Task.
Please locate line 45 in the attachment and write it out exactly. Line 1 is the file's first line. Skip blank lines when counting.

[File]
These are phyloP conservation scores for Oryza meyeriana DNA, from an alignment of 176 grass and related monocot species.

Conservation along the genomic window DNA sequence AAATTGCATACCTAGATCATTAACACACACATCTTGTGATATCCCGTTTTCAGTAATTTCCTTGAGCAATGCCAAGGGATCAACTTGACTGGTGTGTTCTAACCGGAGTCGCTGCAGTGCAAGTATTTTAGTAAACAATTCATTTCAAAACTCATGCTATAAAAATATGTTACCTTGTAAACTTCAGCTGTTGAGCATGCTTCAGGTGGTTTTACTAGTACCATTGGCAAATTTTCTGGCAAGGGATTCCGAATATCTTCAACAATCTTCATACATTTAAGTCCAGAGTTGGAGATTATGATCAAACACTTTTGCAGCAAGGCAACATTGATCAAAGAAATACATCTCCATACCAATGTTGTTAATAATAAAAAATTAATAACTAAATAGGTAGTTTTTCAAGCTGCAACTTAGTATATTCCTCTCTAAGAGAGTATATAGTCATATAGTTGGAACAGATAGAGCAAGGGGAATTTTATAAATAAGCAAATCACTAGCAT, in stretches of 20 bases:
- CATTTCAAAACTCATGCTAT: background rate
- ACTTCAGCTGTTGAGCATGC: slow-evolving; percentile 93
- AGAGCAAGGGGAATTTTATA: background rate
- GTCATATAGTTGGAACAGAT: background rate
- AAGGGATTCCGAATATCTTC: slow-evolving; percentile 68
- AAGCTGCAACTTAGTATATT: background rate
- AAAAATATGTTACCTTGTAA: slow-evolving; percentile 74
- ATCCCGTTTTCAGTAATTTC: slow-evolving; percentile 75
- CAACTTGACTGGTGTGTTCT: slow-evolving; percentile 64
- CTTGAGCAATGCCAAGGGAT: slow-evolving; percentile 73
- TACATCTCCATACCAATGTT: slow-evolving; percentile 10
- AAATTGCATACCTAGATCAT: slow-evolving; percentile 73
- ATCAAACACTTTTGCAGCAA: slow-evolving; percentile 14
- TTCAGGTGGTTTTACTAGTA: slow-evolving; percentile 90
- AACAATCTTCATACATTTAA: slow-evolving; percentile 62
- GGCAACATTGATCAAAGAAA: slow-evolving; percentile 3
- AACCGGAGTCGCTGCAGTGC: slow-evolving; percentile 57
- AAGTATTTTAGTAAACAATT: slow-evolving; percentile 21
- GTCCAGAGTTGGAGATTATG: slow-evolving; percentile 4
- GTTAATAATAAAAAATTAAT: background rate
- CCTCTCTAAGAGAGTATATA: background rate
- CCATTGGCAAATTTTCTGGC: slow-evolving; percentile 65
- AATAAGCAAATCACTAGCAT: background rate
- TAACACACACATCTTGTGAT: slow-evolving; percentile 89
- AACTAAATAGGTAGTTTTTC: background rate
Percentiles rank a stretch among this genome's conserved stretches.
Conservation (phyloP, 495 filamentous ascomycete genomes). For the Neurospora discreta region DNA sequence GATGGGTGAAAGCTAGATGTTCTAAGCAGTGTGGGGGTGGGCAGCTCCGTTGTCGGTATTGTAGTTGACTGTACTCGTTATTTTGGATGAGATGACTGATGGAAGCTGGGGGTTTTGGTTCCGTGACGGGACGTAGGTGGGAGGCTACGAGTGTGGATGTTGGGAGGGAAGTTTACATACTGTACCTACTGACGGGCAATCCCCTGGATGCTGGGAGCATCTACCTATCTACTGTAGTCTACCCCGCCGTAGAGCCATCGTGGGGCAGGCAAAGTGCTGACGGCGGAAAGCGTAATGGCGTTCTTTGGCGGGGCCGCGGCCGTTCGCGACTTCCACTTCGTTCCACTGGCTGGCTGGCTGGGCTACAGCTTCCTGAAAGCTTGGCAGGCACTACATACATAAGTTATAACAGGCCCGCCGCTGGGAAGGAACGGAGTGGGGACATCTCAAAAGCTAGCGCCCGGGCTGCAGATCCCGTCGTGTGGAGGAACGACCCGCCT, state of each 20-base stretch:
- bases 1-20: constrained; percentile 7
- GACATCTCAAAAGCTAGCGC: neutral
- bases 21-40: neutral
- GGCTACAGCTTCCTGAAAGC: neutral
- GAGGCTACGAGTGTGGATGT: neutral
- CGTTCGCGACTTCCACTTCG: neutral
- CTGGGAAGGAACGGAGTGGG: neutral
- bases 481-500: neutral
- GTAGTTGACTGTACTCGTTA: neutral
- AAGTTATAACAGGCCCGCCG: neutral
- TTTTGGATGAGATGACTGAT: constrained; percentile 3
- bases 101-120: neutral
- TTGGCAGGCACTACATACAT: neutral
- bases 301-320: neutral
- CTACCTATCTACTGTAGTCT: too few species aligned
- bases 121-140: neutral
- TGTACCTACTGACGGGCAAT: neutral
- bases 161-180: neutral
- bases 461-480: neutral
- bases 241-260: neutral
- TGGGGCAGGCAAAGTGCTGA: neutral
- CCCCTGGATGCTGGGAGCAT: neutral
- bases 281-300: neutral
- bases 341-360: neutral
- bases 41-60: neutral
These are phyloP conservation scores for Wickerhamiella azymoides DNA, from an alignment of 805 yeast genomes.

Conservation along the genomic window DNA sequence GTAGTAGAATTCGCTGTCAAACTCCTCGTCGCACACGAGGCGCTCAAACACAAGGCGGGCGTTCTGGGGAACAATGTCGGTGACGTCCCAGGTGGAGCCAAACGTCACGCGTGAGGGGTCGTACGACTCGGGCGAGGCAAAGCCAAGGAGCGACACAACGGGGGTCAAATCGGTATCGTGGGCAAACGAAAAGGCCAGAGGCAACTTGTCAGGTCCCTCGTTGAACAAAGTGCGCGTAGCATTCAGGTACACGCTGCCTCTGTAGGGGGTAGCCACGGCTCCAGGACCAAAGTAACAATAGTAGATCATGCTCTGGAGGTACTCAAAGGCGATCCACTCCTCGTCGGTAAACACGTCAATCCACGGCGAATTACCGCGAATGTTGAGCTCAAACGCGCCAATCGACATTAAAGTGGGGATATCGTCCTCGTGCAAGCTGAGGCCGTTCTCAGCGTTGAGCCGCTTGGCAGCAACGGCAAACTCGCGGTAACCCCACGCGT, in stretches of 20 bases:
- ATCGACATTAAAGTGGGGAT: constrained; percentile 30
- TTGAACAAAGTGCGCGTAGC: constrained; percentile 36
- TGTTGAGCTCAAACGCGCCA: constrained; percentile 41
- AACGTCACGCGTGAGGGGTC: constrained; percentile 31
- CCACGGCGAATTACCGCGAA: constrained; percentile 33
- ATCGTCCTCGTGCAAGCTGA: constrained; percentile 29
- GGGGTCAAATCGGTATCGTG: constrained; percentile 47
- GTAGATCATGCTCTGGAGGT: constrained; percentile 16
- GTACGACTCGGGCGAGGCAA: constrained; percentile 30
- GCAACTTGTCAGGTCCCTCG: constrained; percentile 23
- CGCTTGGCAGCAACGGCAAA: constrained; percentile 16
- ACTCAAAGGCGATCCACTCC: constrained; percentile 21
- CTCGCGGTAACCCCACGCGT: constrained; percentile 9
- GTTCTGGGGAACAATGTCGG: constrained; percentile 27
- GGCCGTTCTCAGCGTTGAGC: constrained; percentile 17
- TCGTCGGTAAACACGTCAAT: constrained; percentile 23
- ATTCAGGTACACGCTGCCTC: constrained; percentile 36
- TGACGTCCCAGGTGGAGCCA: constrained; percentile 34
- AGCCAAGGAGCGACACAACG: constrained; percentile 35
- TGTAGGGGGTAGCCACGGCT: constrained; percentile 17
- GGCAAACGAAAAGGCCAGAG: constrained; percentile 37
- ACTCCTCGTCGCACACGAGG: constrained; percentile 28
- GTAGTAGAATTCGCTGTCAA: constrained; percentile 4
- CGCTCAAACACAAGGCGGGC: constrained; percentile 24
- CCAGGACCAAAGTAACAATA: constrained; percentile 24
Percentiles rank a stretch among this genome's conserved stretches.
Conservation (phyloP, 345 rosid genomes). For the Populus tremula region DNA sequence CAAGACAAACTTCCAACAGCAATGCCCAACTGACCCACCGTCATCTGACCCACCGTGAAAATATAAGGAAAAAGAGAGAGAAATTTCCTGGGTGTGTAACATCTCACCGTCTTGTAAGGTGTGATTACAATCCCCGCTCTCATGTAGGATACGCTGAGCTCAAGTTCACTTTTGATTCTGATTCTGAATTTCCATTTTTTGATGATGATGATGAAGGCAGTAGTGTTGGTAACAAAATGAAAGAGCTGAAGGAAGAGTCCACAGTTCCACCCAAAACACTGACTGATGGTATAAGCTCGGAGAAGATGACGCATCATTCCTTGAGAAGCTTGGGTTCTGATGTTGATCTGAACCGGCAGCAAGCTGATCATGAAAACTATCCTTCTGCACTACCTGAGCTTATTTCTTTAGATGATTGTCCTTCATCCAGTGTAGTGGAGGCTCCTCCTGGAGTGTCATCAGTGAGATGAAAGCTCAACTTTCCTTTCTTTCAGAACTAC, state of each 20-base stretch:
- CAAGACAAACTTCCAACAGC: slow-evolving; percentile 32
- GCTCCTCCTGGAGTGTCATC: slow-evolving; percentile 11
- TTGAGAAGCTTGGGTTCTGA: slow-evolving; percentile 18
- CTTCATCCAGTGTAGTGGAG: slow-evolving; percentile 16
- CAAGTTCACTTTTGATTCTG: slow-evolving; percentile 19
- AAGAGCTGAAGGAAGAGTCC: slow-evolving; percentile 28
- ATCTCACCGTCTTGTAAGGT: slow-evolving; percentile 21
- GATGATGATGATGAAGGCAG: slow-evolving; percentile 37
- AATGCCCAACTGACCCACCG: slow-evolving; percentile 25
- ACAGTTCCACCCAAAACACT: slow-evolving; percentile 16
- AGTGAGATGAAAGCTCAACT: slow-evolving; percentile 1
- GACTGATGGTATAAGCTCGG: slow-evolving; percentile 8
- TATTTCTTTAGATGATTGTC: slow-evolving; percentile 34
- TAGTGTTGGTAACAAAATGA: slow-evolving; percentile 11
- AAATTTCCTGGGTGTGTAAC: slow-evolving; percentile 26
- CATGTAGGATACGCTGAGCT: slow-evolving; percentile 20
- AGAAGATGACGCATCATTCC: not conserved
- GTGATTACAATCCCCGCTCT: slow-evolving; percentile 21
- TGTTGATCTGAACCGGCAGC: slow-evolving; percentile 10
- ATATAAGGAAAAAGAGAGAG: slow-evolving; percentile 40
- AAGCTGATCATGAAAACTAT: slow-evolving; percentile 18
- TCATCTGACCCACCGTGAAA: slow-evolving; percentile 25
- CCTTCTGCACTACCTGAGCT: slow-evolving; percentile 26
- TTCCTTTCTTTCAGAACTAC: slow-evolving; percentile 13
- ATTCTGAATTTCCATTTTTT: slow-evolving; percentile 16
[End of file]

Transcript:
- bases 121-140: neutral